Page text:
87. (on the making of Taxi Driver - 1976) You rarely have a director like Martin Scorsese or a co-star like Robert De Niro, who rehearses and rehearses until you get the feeling that for the time you're with him he is the character. It's so real it's frightening.

88. (on Taxi Driver - 1976) I think it's one of the finest films that's ever been made in America. It's a statement about America. About violence. About loneliness. Anonymity. Some of the best works are those that have tried to imitate that kind of film, that kind of style. It's just a classic. I felt when I came home every day that I had really accomplished something.

89. (on backing Mel Gibson after his 2006 anti-Semitic comments to a cop while drunk) Is he an anti-Semite? Absolutely not. But, it's no secret that he has always fought a terrible battle with alcoholism. (Mel) was a shining example of how low you can go when you are young and still pull yourself up. He took his recovery very seriously, which is why I know he is strong enough to get through this now.

90. (on her role as the child prostitute Iris in Taxi Driver - 1976) I spent four hours with a shrink to prove that I was normal enough to play a hooker. It was the role that changed my life. For the first time I played something completely different. But I knew the character I had to play - I grew up three blocks away from Hollywood Boulevard and saw prostitutes like Iris every day.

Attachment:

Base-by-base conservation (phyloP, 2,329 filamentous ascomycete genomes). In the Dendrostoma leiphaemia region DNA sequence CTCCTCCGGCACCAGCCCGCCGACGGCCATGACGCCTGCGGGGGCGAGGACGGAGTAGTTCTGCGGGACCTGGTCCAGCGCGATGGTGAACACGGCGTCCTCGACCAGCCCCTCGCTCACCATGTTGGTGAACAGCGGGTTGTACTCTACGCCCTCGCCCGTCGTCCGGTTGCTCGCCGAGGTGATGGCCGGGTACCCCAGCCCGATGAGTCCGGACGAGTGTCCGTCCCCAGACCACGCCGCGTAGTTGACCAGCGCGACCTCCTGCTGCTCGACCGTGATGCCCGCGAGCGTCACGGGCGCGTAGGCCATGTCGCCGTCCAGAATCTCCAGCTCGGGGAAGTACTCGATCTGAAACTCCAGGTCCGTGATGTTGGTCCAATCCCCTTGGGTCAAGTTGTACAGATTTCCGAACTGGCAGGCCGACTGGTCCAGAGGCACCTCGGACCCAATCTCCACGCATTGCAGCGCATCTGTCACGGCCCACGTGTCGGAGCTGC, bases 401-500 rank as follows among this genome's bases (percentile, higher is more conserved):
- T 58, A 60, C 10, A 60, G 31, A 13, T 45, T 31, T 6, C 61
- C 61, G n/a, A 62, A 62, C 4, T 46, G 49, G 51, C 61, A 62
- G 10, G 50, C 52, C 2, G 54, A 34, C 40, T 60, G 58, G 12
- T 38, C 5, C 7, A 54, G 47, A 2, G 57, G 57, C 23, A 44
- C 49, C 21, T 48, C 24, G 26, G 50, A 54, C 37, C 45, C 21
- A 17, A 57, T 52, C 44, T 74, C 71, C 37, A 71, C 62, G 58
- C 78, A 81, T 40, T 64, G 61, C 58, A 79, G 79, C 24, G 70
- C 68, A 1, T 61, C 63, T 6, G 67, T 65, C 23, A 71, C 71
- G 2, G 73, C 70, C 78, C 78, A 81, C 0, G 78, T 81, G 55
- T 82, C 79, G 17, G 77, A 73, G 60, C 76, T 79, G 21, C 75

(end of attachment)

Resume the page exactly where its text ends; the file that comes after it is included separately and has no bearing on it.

91. I'm an atheist. But I absolutely love religions and the rituals. Even though I don't believe in God. We celebrate pretty much every religion in our family with the kids. They love it, and when they say: "Are we Jewish? or Are we Catholic?" I say: "Well, I'm not, but you can choose when you're 18". But isn't this fun that we do seders and the Advent calendar?

92. I absolutely believe what Ellie believes - that there is no direct evidence, so how could you ask me to believe in God when there's absolutely no evidence that I can see? I do believe in the beauty and the awe-inspiring mystery of the science that's out there that we haven't discovered yet, that there are scientific explanations for phenomena that we call mystical because we don't know any better.